Treponema pallidum – The Spirochete Of Syphilis

The human is evidently the sole natural host and source of T. pallidum. It is an extremely fastidious and sensitive bacterium that cannot survive for long outside the host, being rapidly destroyed by heat, drying disinfectants, soap, high oxygen tension and pH change. It survives a few minutes to hours when protected by body secretion and about 34 hours in stored blood.

Syphilis infection is usually acquired by sexual contact with infected individuals, and is commonest in the most sexually active age group of 15 – 30 yr olds. Rarely, syphilis has been acquired by transfusion of infected fresh human blood.

Primary Syphilis

The eariliest indication of syphilis infection, after an incubation period of nine days to three months, is the appearance of a hard canker at the site of inoculation.

The canker begins as a small, red, hard, bumps that enlarges and breaks down, leaving a shallow crater with firm margins. The cankers heals spontaneously without scarring in three to six weeks, but this healing is deceptive, because the spirochete has escaped into the circulation and is entering a period tremendous activity.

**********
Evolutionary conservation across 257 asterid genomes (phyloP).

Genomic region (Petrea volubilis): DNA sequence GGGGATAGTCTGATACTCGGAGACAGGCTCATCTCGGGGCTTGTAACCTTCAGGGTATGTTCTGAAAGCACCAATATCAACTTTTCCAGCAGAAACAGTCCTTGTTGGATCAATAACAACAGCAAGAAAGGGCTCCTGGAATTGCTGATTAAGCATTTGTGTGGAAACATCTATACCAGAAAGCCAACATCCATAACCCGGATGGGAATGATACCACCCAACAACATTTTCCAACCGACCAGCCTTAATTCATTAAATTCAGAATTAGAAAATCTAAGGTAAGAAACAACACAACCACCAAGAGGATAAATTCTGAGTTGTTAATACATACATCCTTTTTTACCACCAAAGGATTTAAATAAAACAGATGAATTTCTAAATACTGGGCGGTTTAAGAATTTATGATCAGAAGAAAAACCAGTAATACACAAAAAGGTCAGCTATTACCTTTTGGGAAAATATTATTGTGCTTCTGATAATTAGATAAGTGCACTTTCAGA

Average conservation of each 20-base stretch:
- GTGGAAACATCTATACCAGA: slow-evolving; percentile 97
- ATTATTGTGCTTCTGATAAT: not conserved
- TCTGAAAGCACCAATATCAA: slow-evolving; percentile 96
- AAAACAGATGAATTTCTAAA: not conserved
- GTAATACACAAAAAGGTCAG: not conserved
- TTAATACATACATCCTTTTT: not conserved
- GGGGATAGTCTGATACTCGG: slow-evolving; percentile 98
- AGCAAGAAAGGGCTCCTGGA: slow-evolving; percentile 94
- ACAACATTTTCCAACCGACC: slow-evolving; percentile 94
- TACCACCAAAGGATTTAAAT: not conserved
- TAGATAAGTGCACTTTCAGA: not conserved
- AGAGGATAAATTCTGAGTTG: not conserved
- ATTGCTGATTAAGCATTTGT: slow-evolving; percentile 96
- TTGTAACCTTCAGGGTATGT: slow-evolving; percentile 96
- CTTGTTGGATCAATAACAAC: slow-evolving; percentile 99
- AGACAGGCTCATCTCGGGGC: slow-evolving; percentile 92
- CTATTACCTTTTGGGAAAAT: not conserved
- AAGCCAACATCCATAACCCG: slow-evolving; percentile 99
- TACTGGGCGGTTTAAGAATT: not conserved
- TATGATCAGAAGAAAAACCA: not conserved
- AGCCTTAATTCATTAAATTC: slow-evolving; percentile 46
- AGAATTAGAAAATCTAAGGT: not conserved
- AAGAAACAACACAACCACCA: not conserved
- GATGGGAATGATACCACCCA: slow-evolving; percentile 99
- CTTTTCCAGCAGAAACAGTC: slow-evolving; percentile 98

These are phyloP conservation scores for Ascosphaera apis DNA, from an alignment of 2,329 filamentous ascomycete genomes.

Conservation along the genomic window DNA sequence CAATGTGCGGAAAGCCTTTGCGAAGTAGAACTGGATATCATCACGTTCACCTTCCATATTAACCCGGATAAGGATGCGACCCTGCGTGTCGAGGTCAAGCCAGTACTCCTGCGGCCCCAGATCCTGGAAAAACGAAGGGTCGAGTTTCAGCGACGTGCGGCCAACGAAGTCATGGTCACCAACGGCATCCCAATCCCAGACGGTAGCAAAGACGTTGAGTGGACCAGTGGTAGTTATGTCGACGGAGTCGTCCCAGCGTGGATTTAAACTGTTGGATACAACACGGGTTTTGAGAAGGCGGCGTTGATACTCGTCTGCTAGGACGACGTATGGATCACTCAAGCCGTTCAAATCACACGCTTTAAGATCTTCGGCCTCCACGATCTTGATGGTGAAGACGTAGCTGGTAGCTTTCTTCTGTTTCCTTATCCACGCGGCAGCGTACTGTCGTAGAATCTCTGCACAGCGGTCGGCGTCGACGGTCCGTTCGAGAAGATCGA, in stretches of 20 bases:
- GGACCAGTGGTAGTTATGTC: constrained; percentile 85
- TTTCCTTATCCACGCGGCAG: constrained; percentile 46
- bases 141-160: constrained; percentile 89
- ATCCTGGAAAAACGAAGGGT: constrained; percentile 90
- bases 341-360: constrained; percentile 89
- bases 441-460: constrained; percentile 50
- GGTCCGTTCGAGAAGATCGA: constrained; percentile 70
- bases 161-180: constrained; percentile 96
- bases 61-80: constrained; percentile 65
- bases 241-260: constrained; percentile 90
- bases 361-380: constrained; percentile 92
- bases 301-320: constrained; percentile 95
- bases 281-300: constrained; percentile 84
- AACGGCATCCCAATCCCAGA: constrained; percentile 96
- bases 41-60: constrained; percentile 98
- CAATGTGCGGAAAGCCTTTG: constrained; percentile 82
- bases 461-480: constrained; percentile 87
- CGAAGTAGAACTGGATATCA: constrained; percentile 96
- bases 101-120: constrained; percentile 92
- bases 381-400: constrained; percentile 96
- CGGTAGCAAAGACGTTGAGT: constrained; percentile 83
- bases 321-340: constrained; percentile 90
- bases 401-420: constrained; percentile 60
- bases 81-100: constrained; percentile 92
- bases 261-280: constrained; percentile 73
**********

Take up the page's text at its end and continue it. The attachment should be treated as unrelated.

Secondary Syphilis

About healing of canker in 3 – 6 months, the second stage appears. By then, many systems of the body have been invaded and the sympotoms are more profuse and intense. Initially there is fever, headache and sore throat, followed by lymphadenopathy and a peculiar red or brown rash that breaks out on all skin surface, including the palms and the soles.  The major complications develop in the bones, hair follicles, joints, liver, eyes, brain and kidneys.

Gaurav Singh

Editor in Chief Medical Microbiology & RDT Labs - RDT Labs Magazine | BSc Medical Microbiology | MSc Microbiology

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